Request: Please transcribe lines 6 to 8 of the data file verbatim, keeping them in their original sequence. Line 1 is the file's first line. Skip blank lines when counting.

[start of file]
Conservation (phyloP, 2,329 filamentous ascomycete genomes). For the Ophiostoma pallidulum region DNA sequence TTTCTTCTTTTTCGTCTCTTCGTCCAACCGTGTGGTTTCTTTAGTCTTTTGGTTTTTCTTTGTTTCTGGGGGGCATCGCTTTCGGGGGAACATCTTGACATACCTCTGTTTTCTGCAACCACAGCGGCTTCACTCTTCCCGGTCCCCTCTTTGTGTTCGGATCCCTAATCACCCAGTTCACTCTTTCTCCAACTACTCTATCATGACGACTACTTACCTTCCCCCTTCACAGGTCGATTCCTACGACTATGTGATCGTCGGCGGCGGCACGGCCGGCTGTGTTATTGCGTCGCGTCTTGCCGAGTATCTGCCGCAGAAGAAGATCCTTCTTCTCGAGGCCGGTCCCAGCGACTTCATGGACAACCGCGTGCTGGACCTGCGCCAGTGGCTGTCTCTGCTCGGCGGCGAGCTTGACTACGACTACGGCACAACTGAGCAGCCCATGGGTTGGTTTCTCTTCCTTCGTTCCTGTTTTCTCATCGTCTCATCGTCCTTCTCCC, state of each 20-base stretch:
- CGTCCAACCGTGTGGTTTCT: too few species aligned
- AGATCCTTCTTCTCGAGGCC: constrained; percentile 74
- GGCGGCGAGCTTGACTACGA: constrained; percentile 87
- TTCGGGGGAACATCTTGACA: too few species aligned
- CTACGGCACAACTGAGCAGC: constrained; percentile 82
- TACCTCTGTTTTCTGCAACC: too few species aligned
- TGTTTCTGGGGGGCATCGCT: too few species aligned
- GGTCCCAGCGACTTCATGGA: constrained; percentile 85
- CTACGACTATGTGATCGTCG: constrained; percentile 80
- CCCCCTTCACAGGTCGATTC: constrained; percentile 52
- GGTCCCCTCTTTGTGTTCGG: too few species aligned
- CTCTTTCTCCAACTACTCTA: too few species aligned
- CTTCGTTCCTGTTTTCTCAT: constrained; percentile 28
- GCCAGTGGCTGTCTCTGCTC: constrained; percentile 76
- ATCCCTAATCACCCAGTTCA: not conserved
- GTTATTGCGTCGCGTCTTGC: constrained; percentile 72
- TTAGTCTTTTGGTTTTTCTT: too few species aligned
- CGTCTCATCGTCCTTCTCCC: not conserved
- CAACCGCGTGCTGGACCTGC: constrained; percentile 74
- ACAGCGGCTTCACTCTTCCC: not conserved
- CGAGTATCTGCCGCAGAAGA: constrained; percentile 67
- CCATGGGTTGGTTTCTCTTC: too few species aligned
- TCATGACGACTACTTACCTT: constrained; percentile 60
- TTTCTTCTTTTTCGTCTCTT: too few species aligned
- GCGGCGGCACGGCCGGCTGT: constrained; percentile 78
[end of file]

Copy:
- CTACGGCACAACTGAGCAGC: constrained; percentile 82
- TACCTCTGTTTTCTGCAACC: too few species aligned
- TGTTTCTGGGGGGCATCGCT: too few species aligned